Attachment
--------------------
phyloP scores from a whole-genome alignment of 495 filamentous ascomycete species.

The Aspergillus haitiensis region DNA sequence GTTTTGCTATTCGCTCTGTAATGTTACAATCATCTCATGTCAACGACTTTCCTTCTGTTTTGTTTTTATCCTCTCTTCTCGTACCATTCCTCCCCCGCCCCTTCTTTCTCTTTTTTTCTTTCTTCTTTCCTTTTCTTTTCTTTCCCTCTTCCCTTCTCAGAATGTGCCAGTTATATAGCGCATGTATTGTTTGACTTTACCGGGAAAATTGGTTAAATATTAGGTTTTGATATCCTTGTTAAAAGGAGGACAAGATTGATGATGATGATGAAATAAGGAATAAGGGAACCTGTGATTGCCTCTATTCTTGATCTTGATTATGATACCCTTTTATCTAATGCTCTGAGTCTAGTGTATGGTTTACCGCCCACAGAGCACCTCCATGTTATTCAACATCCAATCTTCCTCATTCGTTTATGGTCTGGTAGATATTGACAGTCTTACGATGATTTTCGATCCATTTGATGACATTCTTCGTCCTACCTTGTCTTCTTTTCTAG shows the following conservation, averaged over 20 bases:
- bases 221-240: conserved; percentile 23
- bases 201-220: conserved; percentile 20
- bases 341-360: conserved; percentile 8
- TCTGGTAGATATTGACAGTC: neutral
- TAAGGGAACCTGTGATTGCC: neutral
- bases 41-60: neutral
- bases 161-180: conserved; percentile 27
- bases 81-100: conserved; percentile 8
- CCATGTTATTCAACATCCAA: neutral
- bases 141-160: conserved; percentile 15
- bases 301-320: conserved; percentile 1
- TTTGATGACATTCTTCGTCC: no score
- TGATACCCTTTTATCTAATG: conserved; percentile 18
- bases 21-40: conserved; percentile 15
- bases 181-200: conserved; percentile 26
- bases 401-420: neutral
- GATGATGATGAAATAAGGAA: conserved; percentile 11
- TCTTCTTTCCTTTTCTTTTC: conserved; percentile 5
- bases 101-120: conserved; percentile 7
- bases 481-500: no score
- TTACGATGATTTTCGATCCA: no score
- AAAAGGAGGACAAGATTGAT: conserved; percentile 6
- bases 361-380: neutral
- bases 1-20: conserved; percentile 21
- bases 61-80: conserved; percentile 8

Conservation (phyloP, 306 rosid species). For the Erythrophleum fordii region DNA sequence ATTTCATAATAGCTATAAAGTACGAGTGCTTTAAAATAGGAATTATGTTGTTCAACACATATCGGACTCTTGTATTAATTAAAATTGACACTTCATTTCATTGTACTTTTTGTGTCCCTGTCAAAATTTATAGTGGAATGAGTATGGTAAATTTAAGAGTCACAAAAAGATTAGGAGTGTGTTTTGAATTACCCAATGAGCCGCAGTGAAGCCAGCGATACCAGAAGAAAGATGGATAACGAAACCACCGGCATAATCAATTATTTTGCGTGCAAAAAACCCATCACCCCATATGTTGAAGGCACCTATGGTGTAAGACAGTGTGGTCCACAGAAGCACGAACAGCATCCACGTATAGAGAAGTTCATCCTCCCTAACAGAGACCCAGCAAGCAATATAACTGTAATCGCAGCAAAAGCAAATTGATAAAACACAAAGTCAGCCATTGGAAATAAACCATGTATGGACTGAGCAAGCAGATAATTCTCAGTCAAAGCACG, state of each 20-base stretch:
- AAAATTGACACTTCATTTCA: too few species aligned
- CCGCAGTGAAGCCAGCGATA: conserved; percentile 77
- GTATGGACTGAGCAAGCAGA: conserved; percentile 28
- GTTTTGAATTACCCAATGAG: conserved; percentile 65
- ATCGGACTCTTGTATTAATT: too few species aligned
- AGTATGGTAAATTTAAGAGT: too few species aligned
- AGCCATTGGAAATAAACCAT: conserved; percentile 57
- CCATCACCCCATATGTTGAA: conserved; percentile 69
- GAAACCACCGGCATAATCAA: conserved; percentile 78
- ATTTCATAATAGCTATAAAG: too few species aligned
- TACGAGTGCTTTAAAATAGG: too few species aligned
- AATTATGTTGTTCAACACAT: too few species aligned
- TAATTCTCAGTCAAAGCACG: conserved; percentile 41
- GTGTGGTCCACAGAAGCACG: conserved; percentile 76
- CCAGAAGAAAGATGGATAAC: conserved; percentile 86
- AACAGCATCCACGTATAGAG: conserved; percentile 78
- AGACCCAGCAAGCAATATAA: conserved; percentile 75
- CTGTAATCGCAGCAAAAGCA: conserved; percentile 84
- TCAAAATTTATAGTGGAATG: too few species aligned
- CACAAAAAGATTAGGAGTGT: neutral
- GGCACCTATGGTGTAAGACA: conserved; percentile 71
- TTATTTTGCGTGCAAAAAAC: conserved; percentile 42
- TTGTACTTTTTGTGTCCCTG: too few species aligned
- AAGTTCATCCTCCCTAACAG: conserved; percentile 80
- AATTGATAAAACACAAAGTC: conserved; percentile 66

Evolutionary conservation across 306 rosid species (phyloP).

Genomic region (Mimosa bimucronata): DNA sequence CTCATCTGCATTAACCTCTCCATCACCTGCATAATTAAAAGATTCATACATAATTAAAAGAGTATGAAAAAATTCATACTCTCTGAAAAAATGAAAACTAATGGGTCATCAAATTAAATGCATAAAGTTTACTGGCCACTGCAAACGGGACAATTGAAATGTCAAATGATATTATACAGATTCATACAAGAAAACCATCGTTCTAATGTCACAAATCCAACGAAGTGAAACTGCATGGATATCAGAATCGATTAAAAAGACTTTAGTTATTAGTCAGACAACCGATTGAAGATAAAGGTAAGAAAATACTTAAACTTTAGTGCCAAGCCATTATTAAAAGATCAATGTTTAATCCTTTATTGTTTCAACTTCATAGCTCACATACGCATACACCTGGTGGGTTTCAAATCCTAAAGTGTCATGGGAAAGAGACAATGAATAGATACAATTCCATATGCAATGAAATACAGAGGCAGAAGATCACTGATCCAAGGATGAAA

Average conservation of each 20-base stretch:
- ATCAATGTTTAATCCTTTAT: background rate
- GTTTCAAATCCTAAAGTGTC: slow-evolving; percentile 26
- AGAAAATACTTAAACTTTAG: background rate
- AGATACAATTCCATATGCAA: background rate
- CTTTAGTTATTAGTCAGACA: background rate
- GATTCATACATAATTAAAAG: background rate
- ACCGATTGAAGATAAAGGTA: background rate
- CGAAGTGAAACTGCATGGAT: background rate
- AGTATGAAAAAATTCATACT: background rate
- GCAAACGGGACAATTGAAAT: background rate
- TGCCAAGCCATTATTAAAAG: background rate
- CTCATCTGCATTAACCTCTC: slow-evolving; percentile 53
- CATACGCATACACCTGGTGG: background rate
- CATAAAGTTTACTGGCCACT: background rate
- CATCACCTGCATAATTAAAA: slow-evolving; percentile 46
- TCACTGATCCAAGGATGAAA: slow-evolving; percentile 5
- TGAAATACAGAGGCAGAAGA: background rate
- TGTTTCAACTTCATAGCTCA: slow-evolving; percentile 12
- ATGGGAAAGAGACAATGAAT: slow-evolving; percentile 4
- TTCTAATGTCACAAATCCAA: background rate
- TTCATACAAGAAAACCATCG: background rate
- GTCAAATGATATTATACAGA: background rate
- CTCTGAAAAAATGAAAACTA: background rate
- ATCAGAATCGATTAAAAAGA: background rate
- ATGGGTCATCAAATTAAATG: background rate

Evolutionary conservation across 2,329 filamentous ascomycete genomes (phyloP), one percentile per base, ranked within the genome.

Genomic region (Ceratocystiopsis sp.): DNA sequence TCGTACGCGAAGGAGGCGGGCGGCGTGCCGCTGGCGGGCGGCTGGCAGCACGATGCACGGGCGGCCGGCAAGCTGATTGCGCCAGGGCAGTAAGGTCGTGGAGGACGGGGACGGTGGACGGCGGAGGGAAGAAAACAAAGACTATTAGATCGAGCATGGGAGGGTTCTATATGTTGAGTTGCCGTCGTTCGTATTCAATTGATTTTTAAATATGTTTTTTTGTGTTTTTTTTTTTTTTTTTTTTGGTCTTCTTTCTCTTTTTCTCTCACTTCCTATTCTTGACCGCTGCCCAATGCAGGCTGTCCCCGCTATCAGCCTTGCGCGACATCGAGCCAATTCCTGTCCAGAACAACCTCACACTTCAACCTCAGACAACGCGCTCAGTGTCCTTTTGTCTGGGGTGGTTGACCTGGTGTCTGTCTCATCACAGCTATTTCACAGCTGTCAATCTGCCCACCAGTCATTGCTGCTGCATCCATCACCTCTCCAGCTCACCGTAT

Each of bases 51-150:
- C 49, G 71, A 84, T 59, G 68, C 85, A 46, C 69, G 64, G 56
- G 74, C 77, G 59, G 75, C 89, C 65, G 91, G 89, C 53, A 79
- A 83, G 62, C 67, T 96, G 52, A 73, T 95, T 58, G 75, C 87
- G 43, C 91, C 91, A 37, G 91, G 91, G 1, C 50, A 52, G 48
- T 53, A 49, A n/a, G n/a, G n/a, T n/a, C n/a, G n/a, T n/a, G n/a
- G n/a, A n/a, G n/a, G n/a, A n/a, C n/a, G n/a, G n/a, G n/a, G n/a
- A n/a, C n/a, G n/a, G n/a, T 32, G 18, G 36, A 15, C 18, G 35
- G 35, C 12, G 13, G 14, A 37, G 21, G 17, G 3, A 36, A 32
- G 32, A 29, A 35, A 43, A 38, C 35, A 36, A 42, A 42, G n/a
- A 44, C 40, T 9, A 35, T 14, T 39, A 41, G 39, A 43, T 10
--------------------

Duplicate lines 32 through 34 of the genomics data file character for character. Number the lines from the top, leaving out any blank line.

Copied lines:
- GTTTTGAATTACCCAATGAG: conserved; percentile 65
- ATCGGACTCTTGTATTAATT: too few species aligned
- AGTATGGTAAATTTAAGAGT: too few species aligned